The Pakistani government has increased its efforts to restrict access to content on Facebook that it believes is blasphemous or critical of the state, data released by the social networking website revealed on Tuesday.

The Facebook ‘Government Requests Report’ shows that during the period Jan-June this year, the Pakistani government sent a staggering 1,773 requests to Facebook to restrict content, up almost 10 times from just 162 such requests during the July-Dec period in 2013.


“We restricted access in Pakistan to a number of pieces of content primarily reported by the Pakistan Telecommunication Authority (PTA) and the Ministry of Information Technology under local laws prohibiting blasphemy and criticism of the state,” said Facebook.

Facebook curtails access to pages and posts by users from within Pakistan at the government’s request through a non-transparent agreement with the PTA.

No details of the requests, or specific content restricted were provided by the social networking giant.

Pakistan sent the third largest number of requests globally for content restrictions in the Jan-June 2014 period.


India sent the highest number of such requests – 4,960 – in the first half of this year, with Facebook saying most of them related to “local laws prohibiting criticism of a religion or the state.”

Turkey made 1,893 such requests, the second highest number in the world, under “local laws prohibiting defamation or criticism of Ataturk or the Turkish state”.

In the first half of 2014, the Pakistani government also sent 116 requests for personal data of 160 users or accounts, with Facebook saying it produced data in 35.34 per cent of requests.

Facebook says governments make these requests as part of official investigations, and that the vast majority relate to criminal cases.

“In many of these cases, these government requests seek basic subscriber information, such as name, registration date and length of service. Other requests may also seek IP address logs or account content,” it says.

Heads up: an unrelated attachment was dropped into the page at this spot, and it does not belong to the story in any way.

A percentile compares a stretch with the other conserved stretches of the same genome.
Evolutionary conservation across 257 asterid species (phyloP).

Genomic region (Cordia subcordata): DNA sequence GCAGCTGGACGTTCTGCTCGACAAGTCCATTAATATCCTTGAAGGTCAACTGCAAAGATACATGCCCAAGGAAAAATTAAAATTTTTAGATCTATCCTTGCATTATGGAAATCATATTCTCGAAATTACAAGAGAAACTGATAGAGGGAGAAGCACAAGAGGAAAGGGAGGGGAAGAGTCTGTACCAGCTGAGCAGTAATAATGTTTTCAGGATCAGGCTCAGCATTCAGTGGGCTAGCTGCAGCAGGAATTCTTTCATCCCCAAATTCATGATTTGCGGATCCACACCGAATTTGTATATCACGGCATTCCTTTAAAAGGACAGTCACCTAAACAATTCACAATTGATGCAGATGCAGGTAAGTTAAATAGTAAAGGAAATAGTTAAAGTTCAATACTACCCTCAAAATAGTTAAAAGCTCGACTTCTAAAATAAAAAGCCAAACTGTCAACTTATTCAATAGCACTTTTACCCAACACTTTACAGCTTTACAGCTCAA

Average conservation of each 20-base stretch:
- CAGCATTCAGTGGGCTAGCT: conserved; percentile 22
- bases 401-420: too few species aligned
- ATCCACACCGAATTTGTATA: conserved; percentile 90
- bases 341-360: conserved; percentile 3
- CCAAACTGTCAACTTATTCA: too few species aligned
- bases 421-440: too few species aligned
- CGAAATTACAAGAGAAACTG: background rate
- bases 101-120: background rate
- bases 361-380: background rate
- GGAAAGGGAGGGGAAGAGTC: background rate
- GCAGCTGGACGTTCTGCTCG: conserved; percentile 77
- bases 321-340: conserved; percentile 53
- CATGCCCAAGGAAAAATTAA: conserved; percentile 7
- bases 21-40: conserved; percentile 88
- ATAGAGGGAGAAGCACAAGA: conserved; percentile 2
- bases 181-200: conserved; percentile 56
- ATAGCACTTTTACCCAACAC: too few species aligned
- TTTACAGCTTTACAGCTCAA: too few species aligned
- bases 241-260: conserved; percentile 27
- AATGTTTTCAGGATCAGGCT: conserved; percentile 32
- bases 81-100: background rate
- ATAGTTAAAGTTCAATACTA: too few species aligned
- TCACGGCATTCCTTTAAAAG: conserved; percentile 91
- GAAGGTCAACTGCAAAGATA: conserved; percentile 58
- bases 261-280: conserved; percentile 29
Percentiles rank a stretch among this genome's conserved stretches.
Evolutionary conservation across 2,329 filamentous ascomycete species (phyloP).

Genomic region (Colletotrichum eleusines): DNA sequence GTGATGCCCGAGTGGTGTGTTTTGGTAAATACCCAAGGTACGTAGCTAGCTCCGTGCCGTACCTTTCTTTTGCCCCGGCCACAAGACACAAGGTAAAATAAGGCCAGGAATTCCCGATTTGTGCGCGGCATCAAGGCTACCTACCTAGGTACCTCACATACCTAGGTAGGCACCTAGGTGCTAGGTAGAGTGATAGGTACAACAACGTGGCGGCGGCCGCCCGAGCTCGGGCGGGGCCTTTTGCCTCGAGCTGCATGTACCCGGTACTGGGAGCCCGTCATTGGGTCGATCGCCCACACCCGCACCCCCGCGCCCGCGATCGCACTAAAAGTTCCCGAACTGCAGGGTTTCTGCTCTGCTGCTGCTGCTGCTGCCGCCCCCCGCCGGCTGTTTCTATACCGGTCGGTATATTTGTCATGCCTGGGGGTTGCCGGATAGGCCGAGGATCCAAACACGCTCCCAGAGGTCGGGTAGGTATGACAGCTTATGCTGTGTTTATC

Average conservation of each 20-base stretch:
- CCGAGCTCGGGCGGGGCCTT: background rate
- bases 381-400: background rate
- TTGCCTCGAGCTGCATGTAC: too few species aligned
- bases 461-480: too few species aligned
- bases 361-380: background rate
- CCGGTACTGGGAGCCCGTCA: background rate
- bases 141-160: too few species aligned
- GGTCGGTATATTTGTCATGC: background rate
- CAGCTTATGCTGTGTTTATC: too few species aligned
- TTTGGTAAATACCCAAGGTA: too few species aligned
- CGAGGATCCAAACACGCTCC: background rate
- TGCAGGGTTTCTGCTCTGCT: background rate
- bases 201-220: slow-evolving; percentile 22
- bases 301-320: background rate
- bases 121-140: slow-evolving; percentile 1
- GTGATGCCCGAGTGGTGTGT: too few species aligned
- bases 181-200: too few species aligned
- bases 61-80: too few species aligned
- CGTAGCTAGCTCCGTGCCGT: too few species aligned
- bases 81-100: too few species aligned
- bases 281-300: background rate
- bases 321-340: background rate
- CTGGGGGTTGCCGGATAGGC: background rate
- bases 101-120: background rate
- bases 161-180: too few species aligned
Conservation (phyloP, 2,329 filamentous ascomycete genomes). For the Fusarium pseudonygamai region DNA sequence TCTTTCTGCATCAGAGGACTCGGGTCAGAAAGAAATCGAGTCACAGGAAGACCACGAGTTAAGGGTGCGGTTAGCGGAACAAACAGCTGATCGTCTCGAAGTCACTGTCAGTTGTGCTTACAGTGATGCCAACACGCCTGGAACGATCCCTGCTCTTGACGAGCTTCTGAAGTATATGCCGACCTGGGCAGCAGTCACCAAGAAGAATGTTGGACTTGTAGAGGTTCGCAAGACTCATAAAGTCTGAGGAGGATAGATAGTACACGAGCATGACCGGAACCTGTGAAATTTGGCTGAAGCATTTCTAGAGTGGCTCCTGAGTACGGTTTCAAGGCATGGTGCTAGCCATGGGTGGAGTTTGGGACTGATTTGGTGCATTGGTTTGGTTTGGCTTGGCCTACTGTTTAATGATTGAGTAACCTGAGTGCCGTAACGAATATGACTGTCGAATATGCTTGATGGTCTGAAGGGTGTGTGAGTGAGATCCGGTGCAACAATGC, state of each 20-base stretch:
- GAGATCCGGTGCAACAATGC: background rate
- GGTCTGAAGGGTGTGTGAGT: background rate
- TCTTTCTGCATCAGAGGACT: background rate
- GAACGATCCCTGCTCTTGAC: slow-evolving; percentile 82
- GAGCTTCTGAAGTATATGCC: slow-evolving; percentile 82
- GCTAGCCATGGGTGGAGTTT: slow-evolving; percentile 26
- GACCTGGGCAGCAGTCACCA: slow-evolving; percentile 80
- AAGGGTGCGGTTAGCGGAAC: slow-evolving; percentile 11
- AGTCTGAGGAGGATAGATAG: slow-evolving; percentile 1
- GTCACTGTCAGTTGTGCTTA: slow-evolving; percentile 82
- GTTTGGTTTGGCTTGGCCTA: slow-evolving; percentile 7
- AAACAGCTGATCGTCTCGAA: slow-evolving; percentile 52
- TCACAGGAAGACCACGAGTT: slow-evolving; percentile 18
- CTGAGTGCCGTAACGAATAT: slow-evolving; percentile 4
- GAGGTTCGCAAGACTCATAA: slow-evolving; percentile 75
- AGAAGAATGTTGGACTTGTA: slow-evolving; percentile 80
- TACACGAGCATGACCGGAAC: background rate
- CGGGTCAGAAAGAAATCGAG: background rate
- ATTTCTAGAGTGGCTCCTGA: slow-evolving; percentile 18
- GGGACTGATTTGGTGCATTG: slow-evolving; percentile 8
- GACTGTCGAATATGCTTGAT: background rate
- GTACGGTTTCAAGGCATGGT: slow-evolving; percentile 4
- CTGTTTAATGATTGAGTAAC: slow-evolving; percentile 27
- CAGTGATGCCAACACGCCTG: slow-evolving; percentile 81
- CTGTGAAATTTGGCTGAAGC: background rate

In the second half of last year, the Pakistani government sent 126 such requests seeking information for 163 users, with 47 per cent requests producing data. Only 35 such requests were sent in the first half of 2013.

’Censorship not a solution’

“Despite the government's claim that Pakistan is a democratic country, this trend of curtailing freedom of expression is against all democratic and political norms and unacceptable for any democratic society,” says Shahzad Ahmad, Director for Pakistani digital rights group Bytes for All.

Shahzad says digital rights groups in Pakistan are trying to tell the government that censorship is not a solution but a problem in itself.

“We have concrete examples from the past that there have been attempts to block political expression, including that from Balochistan. About two months ago, several pages were blocked which also included Roshni, the page for left-liberal rock band Laal, and others. We saw that there was nothing blasphemous on these pages — they were pages of political expression, against fanaticism and promoting religious harmony.

“Except for Laal, none of these pages ever came back online,” he says.

Govt requests for user data rise 24% globally

Reuters adds: Facebook said requests by governments across the world for user information rose by about a quarter in the first half of 2014 over the second half of last year.

In the first six months of 2014, governments around the world made 34,946 requests for data. During the same time, the amount of content restricted because of local laws increased about 19 per cent.

“We're aggressively pursuing an appeal to a higher court to invalidate these sweeping warrants and to force the government to return the data it has seized,” the company said on Tuesday.

Google Inc reported in September a 15 per cent sequential increase in the number of requests in the first half of this year, and a 150 per cent rise in the last five years, from governments around the world to reveal user information in criminal investigations.

—Data visualisations generated by Jahanzaib Haque



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